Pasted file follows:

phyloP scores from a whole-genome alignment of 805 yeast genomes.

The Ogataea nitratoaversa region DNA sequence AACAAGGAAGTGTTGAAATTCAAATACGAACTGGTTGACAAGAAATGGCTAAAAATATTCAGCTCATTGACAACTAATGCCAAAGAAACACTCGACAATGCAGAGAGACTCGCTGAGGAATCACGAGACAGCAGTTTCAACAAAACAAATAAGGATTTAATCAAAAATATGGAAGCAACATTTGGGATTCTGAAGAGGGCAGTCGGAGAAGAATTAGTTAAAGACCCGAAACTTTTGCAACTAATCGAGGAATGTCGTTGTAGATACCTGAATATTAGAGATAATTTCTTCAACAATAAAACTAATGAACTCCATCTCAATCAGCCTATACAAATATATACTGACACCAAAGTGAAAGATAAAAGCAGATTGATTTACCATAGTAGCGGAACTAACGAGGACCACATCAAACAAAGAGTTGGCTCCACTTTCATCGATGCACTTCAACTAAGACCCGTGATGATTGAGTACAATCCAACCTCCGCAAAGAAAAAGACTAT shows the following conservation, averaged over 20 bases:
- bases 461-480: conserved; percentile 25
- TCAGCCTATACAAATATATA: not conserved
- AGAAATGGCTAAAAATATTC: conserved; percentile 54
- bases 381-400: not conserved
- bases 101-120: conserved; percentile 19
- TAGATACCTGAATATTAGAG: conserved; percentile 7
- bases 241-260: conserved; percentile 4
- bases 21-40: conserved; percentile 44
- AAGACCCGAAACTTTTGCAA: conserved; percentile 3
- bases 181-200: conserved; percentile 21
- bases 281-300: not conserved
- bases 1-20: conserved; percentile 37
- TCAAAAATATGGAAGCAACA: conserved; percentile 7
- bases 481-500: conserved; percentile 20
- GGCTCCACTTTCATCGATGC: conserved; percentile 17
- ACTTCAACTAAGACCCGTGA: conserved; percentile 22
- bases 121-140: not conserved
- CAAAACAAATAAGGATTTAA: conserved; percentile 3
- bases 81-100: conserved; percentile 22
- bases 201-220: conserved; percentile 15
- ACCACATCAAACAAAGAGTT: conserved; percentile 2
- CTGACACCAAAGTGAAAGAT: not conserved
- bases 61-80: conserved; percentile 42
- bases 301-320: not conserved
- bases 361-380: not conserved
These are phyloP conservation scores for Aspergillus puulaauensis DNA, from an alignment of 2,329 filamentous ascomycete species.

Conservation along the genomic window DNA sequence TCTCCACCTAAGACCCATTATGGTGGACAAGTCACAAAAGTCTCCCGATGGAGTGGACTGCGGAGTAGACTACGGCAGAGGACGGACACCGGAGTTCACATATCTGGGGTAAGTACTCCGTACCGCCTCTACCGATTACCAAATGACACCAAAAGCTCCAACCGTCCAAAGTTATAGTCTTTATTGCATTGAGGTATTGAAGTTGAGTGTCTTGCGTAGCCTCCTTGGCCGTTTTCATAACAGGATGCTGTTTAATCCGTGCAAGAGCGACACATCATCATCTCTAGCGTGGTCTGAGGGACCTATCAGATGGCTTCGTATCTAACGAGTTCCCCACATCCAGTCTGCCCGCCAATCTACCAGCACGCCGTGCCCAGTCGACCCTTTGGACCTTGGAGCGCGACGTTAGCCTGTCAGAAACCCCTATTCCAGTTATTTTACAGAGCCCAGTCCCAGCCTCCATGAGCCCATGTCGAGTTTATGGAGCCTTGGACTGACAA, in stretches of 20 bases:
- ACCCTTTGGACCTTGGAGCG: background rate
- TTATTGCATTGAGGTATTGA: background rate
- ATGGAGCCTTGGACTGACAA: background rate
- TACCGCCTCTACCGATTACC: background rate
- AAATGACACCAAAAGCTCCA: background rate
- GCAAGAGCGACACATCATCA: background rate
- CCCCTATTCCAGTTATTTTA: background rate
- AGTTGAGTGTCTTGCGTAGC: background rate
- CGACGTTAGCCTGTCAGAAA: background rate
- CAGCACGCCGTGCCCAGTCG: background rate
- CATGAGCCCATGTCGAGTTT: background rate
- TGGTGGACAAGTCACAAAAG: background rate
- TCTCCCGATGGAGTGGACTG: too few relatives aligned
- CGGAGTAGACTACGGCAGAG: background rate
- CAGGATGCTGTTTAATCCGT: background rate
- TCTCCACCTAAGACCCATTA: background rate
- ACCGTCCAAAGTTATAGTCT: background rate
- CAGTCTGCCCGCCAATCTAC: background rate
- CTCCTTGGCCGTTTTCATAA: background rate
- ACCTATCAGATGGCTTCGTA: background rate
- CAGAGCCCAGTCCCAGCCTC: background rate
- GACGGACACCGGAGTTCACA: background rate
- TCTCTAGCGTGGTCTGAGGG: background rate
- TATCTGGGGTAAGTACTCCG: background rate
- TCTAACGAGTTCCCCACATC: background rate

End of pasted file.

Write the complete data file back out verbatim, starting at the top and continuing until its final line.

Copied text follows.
phyloP scores from a whole-genome alignment of 805 yeast genomes.

The Ogataea nitratoaversa region DNA sequence AACAAGGAAGTGTTGAAATTCAAATACGAACTGGTTGACAAGAAATGGCTAAAAATATTCAGCTCATTGACAACTAATGCCAAAGAAACACTCGACAATGCAGAGAGACTCGCTGAGGAATCACGAGACAGCAGTTTCAACAAAACAAATAAGGATTTAATCAAAAATATGGAAGCAACATTTGGGATTCTGAAGAGGGCAGTCGGAGAAGAATTAGTTAAAGACCCGAAACTTTTGCAACTAATCGAGGAATGTCGTTGTAGATACCTGAATATTAGAGATAATTTCTTCAACAATAAAACTAATGAACTCCATCTCAATCAGCCTATACAAATATATACTGACACCAAAGTGAAAGATAAAAGCAGATTGATTTACCATAGTAGCGGAACTAACGAGGACCACATCAAACAAAGAGTTGGCTCCACTTTCATCGATGCACTTCAACTAAGACCCGTGATGATTGAGTACAATCCAACCTCCGCAAAGAAAAAGACTAT shows the following conservation, averaged over 20 bases:
- bases 461-480: conserved; percentile 25
- TCAGCCTATACAAATATATA: not conserved
- AGAAATGGCTAAAAATATTC: conserved; percentile 54
- bases 381-400: not conserved
- bases 101-120: conserved; percentile 19
- TAGATACCTGAATATTAGAG: conserved; percentile 7
- bases 241-260: conserved; percentile 4
- bases 21-40: conserved; percentile 44
- AAGACCCGAAACTTTTGCAA: conserved; percentile 3
- bases 181-200: conserved; percentile 21
- bases 281-300: not conserved
- bases 1-20: conserved; percentile 37
- TCAAAAATATGGAAGCAACA: conserved; percentile 7
- bases 481-500: conserved; percentile 20
- GGCTCCACTTTCATCGATGC: conserved; percentile 17
- ACTTCAACTAAGACCCGTGA: conserved; percentile 22
- bases 121-140: not conserved
- CAAAACAAATAAGGATTTAA: conserved; percentile 3
- bases 81-100: conserved; percentile 22
- bases 201-220: conserved; percentile 15
- ACCACATCAAACAAAGAGTT: conserved; percentile 2
- CTGACACCAAAGTGAAAGAT: not conserved
- bases 61-80: conserved; percentile 42
- bases 301-320: not conserved
- bases 361-380: not conserved
These are phyloP conservation scores for Aspergillus puulaauensis DNA, from an alignment of 2,329 filamentous ascomycete species.

Conservation along the genomic window DNA sequence TCTCCACCTAAGACCCATTATGGTGGACAAGTCACAAAAGTCTCCCGATGGAGTGGACTGCGGAGTAGACTACGGCAGAGGACGGACACCGGAGTTCACATATCTGGGGTAAGTACTCCGTACCGCCTCTACCGATTACCAAATGACACCAAAAGCTCCAACCGTCCAAAGTTATAGTCTTTATTGCATTGAGGTATTGAAGTTGAGTGTCTTGCGTAGCCTCCTTGGCCGTTTTCATAACAGGATGCTGTTTAATCCGTGCAAGAGCGACACATCATCATCTCTAGCGTGGTCTGAGGGACCTATCAGATGGCTTCGTATCTAACGAGTTCCCCACATCCAGTCTGCCCGCCAATCTACCAGCACGCCGTGCCCAGTCGACCCTTTGGACCTTGGAGCGCGACGTTAGCCTGTCAGAAACCCCTATTCCAGTTATTTTACAGAGCCCAGTCCCAGCCTCCATGAGCCCATGTCGAGTTTATGGAGCCTTGGACTGACAA, in stretches of 20 bases:
- ACCCTTTGGACCTTGGAGCG: background rate
- TTATTGCATTGAGGTATTGA: background rate
- ATGGAGCCTTGGACTGACAA: background rate
- TACCGCCTCTACCGATTACC: background rate
- AAATGACACCAAAAGCTCCA: background rate
- GCAAGAGCGACACATCATCA: background rate
- CCCCTATTCCAGTTATTTTA: background rate
- AGTTGAGTGTCTTGCGTAGC: background rate
- CGACGTTAGCCTGTCAGAAA: background rate
- CAGCACGCCGTGCCCAGTCG: background rate
- CATGAGCCCATGTCGAGTTT: background rate
- TGGTGGACAAGTCACAAAAG: background rate
- TCTCCCGATGGAGTGGACTG: too few relatives aligned
- CGGAGTAGACTACGGCAGAG: background rate
- CAGGATGCTGTTTAATCCGT: background rate
- TCTCCACCTAAGACCCATTA: background rate
- ACCGTCCAAAGTTATAGTCT: background rate
- CAGTCTGCCCGCCAATCTAC: background rate
- CTCCTTGGCCGTTTTCATAA: background rate
- ACCTATCAGATGGCTTCGTA: background rate
- CAGAGCCCAGTCCCAGCCTC: background rate
- GACGGACACCGGAGTTCACA: background rate
- TCTCTAGCGTGGTCTGAGGG: background rate
- TATCTGGGGTAAGTACTCCG: background rate
- TCTAACGAGTTCCCCACATC: background rate